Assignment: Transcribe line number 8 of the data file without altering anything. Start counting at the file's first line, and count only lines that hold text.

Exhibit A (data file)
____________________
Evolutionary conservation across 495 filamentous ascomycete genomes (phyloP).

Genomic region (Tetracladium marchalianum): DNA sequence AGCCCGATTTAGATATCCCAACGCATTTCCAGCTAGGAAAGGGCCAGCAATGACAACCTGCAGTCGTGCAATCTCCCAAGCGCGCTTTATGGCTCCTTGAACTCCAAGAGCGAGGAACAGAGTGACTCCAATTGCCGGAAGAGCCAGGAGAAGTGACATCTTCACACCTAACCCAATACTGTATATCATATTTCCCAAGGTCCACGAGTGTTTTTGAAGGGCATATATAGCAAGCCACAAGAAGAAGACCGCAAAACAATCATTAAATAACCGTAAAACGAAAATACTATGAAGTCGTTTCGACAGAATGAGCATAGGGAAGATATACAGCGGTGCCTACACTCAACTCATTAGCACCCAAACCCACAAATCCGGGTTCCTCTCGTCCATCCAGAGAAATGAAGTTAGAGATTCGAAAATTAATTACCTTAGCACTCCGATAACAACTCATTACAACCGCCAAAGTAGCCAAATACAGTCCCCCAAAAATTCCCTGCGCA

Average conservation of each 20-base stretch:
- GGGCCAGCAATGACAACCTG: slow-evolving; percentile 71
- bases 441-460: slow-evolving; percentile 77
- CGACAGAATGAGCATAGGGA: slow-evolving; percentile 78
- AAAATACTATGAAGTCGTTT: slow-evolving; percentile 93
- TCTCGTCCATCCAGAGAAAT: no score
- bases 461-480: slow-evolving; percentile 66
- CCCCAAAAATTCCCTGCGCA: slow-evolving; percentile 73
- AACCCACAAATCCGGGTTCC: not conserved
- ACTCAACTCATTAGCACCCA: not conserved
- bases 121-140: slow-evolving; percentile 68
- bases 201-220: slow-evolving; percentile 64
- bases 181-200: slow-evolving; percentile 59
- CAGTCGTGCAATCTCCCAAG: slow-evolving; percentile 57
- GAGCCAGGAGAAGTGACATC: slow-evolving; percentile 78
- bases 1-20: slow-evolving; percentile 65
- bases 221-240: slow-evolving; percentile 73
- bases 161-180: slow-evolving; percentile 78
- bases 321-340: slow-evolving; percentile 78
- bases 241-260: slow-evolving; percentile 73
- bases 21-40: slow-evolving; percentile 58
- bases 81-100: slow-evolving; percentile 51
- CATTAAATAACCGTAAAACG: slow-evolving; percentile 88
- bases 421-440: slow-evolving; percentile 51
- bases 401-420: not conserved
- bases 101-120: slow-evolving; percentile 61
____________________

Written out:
- TCTCGTCCATCCAGAGAAAT: no score